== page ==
Trending: Look out, Bay Area: Seattle rises to 2nd best tech city in the U.S., passing Washington D.C.

sfskyline
Photo by Mark Dalmulder, via Flickr

[Editor’s Note: This guest post by tech writer and editor Matt Rosoff originally appeared on his personal blog.]

So you’re moving from San Francisco to Seattle? Or from Seattle to San Francisco?

I’ve done both, and the two cities have a lot in common. San Francisco is bigger, more expensive, more socioeconomically stratified, more ethnically diverse, and a lot sunnier except during the summer, when it’s miserably cold.  But even with these differences, there are lots of similarities, like booming high tech companies and startups, beautiful waterfront, glorious nearby nature, long lines for brunch, the frequent smell of marijuana, fancy beer, a serious homeless problem, and great young NFL teams.

These analogies aren’t perfect, but I hope they help you figure out where you might want to live, visit, and avoid. I’ll leave it to the designers to create the actual physical maps.

SAN FRANCISCO :: SEATTLE

The Financial District :: Downtown

Civic Center :: South Downtown

SOMA :: SoDo

The Mission :: Ballard

Dolores Park :: Green Lake

The Castro :: Capitol Hill

Upper Haight :: University Way (“The Ave”)

Lower Haight/Hayes Valley :: The CD

Seattle Skyline Super Moon
Photo by Kevin Lisota

Fillmore :: Wallingford

Noe Valley :: Ravenna

Pacific Heights :: North Capitol Hill

The Marina :: Madison Park

Seacliff :: Broadmoor

Chinatown :: The International District

North Beach :: Pike Place

Embarcadero :: Seattle Center

Pioneer Square :: Pier 39

Potrero :: Queen Anne

Dogpatch :: Georgetown

Glen Park :: Phinney

Bernal :: Madrona

Excelsior :: Beacon Hill

St. Francis Wood :: Windermere

Forest Hill :: Laurelhurst

The Richmond :: Magnolia

The Presidio :: Discovery Park

The Sunset :: North Seattle

19th :: Aurora

Oakland :: Tacoma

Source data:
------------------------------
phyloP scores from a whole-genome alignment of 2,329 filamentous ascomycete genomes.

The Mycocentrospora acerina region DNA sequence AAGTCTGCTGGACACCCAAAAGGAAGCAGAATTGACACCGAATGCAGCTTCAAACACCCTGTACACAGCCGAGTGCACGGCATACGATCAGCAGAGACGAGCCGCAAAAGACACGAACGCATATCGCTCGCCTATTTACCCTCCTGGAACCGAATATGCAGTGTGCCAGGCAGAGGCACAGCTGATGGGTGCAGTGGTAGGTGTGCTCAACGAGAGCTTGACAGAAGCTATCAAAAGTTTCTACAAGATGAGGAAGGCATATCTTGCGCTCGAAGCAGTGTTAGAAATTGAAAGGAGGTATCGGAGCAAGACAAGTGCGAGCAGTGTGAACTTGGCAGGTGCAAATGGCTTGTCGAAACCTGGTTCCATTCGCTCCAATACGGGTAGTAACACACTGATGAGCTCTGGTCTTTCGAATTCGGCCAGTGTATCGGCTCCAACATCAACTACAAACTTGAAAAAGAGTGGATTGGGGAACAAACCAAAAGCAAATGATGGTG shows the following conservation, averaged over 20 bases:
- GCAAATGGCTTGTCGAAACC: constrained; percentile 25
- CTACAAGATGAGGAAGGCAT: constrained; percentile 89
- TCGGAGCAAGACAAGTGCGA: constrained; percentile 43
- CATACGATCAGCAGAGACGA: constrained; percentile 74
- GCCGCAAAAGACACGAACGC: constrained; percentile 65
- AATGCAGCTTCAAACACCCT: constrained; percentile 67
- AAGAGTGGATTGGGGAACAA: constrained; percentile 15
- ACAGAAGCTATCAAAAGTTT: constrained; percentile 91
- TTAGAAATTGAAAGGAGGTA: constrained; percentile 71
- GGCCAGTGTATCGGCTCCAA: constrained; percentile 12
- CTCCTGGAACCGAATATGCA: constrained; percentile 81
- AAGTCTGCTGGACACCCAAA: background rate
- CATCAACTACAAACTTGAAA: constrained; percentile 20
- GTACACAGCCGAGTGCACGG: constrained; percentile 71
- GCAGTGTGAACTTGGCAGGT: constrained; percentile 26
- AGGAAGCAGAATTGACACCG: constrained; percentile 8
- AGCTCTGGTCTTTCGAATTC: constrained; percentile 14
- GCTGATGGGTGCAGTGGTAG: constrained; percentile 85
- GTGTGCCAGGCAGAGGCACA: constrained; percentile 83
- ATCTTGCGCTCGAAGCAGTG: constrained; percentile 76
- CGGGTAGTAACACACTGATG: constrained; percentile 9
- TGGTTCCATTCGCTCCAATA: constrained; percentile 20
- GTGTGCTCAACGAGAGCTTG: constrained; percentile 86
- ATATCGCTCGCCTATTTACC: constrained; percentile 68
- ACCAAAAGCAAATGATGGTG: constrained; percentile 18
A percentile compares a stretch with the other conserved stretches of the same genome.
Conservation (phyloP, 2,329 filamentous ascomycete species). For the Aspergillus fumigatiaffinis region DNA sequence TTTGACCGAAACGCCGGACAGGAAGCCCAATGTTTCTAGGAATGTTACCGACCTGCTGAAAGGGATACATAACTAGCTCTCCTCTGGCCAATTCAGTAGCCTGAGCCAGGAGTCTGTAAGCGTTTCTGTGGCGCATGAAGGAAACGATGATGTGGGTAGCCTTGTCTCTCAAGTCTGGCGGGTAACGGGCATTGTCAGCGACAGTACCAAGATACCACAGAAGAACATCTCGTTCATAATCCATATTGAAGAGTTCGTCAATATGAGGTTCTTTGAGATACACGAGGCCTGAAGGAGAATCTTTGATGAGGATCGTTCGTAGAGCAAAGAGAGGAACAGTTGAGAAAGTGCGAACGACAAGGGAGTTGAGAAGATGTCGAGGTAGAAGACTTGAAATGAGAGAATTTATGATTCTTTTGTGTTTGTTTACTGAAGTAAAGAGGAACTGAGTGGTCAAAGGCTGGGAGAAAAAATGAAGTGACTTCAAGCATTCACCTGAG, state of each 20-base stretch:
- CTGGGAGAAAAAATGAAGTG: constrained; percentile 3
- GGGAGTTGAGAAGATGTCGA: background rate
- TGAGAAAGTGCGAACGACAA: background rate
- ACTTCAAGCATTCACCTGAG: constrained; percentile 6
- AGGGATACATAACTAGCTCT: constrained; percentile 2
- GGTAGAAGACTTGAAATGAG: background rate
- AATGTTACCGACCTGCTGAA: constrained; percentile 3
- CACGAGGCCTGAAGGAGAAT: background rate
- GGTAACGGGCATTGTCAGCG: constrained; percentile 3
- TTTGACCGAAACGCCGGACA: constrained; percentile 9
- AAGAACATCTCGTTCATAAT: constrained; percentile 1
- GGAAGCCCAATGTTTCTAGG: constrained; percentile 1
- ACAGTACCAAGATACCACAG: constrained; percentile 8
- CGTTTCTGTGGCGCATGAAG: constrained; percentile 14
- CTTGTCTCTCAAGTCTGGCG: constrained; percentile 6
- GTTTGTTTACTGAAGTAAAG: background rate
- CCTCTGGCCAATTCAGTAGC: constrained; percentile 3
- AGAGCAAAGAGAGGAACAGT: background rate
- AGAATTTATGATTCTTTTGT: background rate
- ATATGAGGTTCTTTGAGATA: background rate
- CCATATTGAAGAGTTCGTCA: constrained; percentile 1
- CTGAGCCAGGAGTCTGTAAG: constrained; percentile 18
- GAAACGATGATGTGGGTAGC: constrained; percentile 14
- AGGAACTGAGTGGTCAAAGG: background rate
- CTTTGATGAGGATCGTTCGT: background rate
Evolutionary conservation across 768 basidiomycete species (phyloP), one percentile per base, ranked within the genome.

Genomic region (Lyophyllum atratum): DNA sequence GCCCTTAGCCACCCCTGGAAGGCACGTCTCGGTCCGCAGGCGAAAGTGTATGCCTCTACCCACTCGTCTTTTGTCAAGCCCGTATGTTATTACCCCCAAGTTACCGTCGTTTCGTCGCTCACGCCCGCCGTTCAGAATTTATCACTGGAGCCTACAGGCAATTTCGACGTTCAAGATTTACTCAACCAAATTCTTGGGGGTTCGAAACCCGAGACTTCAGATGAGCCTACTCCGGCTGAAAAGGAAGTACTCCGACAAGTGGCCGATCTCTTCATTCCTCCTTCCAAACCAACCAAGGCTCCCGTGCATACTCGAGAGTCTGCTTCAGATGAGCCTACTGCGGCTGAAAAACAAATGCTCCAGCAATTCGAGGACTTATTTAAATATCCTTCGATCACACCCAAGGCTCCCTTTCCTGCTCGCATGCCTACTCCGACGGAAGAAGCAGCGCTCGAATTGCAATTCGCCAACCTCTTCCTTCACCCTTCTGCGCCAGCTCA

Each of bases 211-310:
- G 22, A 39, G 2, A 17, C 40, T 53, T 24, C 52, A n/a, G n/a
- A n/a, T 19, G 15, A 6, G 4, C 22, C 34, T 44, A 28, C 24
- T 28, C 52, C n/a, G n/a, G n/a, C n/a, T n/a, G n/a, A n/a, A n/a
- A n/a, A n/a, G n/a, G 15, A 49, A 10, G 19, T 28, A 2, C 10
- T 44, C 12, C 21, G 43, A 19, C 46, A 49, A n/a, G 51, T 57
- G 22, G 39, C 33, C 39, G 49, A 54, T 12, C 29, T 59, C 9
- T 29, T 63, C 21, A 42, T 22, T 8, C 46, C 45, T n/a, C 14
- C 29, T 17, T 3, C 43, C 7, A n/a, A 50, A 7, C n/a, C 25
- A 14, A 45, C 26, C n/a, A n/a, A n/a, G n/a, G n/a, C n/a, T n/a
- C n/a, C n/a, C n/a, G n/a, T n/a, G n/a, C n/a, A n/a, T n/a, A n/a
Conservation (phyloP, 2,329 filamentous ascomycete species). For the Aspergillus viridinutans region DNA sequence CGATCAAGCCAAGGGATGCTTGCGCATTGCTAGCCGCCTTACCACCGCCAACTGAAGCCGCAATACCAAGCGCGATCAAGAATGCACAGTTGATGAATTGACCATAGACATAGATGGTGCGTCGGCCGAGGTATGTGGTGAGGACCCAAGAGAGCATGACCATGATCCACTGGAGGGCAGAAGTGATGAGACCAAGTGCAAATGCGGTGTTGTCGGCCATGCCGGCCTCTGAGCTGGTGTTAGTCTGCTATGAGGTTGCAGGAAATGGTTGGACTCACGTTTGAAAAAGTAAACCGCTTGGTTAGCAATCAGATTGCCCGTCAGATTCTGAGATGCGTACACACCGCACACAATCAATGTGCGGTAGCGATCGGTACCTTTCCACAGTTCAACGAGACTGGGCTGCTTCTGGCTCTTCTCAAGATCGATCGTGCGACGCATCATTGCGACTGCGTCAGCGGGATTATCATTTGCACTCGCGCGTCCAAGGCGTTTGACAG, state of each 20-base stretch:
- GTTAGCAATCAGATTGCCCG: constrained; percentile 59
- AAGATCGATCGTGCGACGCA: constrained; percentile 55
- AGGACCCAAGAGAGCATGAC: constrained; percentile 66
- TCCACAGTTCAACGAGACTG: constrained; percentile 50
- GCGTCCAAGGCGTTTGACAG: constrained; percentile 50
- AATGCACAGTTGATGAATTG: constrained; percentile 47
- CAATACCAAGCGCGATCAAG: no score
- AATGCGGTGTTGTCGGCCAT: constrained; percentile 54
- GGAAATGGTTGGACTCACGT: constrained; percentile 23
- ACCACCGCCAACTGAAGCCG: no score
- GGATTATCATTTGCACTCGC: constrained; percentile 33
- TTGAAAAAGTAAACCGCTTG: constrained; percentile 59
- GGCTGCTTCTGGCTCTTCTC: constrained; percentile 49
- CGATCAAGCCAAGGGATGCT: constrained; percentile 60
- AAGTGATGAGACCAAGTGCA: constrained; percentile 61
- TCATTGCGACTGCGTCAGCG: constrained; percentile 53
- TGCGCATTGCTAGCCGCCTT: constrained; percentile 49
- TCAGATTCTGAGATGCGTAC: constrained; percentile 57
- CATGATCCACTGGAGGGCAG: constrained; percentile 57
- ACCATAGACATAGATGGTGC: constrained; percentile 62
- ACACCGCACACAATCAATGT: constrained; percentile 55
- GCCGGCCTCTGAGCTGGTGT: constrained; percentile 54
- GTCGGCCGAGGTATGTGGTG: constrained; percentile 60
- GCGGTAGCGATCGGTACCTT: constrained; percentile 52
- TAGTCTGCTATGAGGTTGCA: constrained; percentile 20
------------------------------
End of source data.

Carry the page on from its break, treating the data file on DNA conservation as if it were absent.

Walnut Creek :: Bellevue

Palo Alto :: Mercer Island

Berkeley :: Olympia

Complaining about hipsters :: Complaining about the weather

Your startup getting written up in TechCrunch :: Your band getting played on KEXP

Produce :: Seafood

MUNI delays :: I-5 traffic

Fog :: Rain

Point Reyes :: The San Juans

The Redwoods :: The Olympics

Yosemite :: Mt. Rainier

There are a couple places that are vital to each city but don’t have very good analogs. West Seattle is seen as the “old” Seattle, the way Seattle used to be, physically removed from the rest of the city and solidly middle class. I can’t think of a good equivalent in SF. Golden Gate Park is a beautiful green refuge surrounded by concrete, full of museums and lakes and even a waterfall, both urban and natural at the same time. There’s nothing really like it in Seattle — Volunteer Park is much smaller and not nearly as vital to the life of the city, and Seattle Center is much too developed. And there’s absolutely nothing in Seattle that compares with the spectacular vistas, cinematic charm, and genteel unaffordability of Russian Hill and Telegraph Hill.

Related Post: Infographic: Seattle Geeks vs. Silicon Valley Geeks

Photo of San Francisco skyline by Mark Dalmulder, via Flickr.

 

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